Effective Altruism as an Ethical Lens on Research Priorities. uri icon

abstract

  • Effective altruism is an ethical framework for identifying the greatest potential benefits from investments. Here, we apply effective altruism concepts to maximize research benefits through identification of priority stakeholders, pathosystems, and research questions and technologies. Priority stakeholders for research benefits may include smallholder farmers who have not yet attained the minimal standards set out by the United Nations Sustainable Development Goals; these farmers would often have the most to gain from better crop disease management, if their management problems are tractable. In wildlands, prioritization has been based on the risk of extirpating keystone species, protecting ecosystem services, and preserving wild resources of importance to vulnerable people. Pathosystems may be prioritized based on yield and quality loss, and also factors such as whether other researchers would be unlikely to replace the research efforts if efforts were withdrawn, such as in the case of orphan crops and orphan pathosystems. Research products that help build sustainable and resilient systems can be particularly beneficial. The "value of information" from research can be evaluated in epidemic networks and landscapes, to identify priority locations for both benefits to individuals and to constrain regional epidemics. As decision-making becomes more consolidated and more networked in digital agricultural systems, the range of ethical considerations expands. Low-likelihood but high-damage scenarios such as generalist doomsday pathogens may be research priorities because of the extreme potential cost. Regional microbiomes constitute a commons, and avoiding the "tragedy of the microbiome commons" may depend on shifting research products from "common pool goods" to "public goods" or other categories. We provide suggestions for how individual researchers and funders may make altruism-driven research more effective.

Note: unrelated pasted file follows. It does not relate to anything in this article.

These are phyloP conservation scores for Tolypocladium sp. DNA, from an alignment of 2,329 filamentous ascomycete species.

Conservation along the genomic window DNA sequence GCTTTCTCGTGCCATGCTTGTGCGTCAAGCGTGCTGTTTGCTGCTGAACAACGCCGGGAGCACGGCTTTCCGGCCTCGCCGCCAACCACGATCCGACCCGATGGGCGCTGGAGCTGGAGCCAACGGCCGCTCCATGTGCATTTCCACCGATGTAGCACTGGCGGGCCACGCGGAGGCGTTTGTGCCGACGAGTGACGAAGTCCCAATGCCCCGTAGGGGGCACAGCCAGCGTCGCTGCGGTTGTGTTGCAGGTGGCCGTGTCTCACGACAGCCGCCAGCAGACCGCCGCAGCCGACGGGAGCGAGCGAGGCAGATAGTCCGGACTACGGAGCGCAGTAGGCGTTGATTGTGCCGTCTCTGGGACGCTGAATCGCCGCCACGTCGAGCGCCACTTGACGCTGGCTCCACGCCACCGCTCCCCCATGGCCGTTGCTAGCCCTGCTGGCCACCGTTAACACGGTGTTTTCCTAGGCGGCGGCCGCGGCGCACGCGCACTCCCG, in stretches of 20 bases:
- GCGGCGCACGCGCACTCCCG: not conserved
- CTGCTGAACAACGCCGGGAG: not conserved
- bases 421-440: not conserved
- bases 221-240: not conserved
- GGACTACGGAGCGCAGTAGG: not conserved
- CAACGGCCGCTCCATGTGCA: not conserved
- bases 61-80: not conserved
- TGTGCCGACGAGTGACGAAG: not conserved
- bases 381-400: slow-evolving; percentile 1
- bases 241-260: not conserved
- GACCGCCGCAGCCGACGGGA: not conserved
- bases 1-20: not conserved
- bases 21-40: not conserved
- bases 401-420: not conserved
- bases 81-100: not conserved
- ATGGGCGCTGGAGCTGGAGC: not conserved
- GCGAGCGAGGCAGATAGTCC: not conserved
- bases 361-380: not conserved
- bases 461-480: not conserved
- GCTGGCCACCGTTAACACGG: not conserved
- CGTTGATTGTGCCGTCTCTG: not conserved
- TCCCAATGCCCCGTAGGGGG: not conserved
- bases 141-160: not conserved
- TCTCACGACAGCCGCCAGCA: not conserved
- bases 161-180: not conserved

publication date

  • 2020
  • 2020